17-year-old Won $150,000 for Her Ingenious Method of Cleaning Polluted Streams

17-year-old Won $150,000 for Her Ingenious Method of Cleaning Polluted Streams

After extracting a gel called "alginate" from some seaweed, Brown mixed the substance with some aluminum and magnesium and then balled it up into multiple globs to be placed inside the mouths of dollar-store claw hair clips, all held steady by a block of foam.

With this invention, the 17-year-old created a way to pull harmful phosphorus from her local streams — an idea that won her the Global Good Prize and $150,000 in college tuition at this year's Intel Science Talent Search (STS).

"It was definitely quite the experience," Brown tells Tech Insider of her victory. "I'd say it was the best week of my life."scaffold device.jpeg

The impacts of Brown's design could reach far and wide. Some 1.2 billion people around the world still lack access to clean water. In underserved countries, waterborne illnesses such as hepatitis, chronic diarrhea, fever, and worms run rampant, posing risks of injury and death.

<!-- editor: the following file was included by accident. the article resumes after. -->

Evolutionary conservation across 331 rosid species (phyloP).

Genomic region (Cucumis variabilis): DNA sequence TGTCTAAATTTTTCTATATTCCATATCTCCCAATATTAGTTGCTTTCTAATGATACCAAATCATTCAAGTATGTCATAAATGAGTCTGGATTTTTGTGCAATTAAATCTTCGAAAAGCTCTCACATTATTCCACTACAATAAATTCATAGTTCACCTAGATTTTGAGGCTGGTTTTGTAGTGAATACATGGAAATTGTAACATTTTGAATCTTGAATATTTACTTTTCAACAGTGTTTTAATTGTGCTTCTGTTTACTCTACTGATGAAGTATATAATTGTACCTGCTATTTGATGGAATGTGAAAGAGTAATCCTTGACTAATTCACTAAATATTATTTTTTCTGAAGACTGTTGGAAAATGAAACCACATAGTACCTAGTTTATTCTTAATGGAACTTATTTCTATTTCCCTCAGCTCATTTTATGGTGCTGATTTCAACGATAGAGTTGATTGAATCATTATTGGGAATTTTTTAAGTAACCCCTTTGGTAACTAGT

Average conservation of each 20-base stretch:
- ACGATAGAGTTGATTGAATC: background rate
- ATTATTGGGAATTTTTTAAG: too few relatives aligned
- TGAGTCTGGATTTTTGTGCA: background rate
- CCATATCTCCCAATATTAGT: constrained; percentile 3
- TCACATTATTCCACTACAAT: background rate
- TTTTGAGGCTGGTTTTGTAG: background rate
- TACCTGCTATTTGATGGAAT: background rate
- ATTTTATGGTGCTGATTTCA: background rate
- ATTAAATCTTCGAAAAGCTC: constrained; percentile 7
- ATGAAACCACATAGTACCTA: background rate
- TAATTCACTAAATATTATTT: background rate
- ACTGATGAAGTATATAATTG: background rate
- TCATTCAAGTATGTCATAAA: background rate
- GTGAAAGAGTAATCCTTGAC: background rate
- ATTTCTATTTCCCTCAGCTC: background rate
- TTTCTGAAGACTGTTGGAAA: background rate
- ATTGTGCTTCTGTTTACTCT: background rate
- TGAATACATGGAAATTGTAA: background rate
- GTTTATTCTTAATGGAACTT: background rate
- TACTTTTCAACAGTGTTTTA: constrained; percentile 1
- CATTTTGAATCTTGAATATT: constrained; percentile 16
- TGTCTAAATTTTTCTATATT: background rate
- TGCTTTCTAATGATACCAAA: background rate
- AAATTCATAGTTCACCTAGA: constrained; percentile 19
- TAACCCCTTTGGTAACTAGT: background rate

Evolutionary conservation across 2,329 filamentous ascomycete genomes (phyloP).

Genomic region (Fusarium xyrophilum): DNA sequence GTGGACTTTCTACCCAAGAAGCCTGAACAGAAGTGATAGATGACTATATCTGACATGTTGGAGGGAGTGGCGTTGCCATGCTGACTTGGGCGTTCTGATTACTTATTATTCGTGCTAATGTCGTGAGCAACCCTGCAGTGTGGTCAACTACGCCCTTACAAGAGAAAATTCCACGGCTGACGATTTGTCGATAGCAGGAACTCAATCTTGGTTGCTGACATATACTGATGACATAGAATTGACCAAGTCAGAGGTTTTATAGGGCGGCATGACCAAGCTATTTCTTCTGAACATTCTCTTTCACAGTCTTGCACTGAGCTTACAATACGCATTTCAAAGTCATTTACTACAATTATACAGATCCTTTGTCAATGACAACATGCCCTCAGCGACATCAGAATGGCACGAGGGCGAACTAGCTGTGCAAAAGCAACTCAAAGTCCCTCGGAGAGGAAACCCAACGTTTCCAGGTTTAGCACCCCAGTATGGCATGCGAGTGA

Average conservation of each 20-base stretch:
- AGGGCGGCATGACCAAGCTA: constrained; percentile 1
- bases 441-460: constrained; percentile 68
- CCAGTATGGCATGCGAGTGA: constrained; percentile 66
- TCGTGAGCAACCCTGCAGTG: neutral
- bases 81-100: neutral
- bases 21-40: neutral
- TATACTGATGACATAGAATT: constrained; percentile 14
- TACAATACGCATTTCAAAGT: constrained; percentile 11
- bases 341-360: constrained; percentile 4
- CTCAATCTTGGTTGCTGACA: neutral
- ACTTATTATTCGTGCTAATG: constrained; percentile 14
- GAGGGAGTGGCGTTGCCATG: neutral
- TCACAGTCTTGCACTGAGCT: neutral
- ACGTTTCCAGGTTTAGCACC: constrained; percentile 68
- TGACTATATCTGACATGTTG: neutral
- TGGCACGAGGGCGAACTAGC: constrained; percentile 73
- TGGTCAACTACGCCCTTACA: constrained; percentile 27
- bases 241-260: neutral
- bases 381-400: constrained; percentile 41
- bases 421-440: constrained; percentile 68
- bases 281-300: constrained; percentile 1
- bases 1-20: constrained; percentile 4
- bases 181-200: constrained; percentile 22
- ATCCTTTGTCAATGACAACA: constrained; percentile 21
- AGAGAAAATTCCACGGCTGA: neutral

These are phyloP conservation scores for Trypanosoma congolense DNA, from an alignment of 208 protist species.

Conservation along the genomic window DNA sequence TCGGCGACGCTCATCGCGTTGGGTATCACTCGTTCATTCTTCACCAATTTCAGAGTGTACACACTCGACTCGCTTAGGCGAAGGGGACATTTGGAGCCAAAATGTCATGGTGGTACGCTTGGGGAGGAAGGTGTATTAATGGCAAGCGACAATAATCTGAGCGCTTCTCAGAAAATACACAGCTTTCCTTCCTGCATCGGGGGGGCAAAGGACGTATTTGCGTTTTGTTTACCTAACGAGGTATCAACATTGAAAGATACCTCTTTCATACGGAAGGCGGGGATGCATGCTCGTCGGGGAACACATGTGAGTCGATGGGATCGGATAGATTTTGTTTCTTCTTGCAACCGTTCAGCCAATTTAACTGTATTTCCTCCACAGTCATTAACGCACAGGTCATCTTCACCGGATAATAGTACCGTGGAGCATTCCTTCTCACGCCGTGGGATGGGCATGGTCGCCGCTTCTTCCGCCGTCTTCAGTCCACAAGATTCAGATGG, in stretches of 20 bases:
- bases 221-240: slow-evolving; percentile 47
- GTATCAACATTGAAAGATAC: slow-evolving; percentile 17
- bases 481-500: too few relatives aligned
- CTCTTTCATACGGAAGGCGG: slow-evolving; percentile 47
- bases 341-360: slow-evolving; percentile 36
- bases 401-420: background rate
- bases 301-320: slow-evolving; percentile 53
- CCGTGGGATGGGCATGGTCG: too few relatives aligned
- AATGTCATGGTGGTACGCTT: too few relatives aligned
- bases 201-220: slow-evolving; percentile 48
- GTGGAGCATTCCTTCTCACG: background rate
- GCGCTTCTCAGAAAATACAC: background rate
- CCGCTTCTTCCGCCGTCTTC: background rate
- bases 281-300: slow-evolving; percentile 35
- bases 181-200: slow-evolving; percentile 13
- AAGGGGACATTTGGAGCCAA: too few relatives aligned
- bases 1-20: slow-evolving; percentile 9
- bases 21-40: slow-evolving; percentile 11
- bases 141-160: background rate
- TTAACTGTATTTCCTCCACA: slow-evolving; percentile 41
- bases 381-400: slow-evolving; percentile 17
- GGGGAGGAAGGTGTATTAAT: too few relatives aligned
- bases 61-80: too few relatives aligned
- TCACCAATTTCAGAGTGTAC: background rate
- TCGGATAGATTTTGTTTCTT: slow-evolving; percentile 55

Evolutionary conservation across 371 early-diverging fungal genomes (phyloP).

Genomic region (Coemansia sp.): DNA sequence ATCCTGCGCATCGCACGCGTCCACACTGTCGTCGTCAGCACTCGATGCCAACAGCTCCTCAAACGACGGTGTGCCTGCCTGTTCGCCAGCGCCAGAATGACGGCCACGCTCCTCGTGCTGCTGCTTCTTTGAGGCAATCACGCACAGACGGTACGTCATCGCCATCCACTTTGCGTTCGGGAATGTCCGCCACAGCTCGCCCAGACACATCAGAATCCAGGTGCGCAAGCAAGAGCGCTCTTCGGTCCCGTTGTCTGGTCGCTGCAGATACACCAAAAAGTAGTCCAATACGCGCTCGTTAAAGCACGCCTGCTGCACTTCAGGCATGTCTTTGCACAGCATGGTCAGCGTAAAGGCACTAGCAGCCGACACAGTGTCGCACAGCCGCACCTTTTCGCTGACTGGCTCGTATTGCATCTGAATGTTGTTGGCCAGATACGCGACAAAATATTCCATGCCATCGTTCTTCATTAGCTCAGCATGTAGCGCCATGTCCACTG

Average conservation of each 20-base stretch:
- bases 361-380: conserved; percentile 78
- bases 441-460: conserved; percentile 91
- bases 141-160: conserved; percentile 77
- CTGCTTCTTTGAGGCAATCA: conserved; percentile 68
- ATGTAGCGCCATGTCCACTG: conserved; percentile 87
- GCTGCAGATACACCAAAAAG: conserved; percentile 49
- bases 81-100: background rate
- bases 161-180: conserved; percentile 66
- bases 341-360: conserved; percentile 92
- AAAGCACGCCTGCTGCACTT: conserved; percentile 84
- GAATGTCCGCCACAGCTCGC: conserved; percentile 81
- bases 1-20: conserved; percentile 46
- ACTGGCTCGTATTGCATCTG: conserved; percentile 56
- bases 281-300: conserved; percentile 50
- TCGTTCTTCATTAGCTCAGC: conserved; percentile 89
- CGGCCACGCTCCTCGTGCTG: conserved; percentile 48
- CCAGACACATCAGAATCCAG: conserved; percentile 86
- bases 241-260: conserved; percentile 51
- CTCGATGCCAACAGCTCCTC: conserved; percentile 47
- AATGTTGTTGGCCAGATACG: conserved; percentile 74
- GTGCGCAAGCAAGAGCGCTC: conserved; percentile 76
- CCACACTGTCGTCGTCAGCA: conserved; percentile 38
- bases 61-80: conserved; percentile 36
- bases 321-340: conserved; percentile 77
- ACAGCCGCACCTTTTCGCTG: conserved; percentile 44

Brown's winning design targets a destructive process known as "eutrophication," in which a nutrient (in this case phosphorous) seeps from organic materials like dead leaves and grass clippings and contaminates an ecosystem in the aftermath of a storm. This can generate excess algae growth in water.

Over time, that extra algae consumes the oxygen that normally would be available to nearby plants and animals. It can also produce a toxin that is harmful to humans when consumed. Ultimately, entire species of fish and plants could die simply because one nutrient never got properly removed.

Paige BrownSeaweed alginate used in Brown's experiment.

To test her device, Brown measured how much phosphorus her invention could pull from a handful of water samples from streams in Bangor. For about a day, she'd leave the device in samples with differing levels of phosphorus. The seaweed gel absorbed the nutrient.

Afterward, she used a spectrophotometer — a machine on loan from her high school chemistry teacher that shines a light through water to check its chemical makeup — to gauge her invention's success.

After the seven-month experiment ended, Brown discovered that her design, which she calls a "scaffold," had absorbed 127 mg of phosphorus per gram of scaffold — all for just $3 worth of materials.

"So it means that each gram of scaffold can theoretically clean 254 liters of water contaminated with 0.5 mg/L phosphorus," Brown says, "which would be  very  contaminated water to begin with."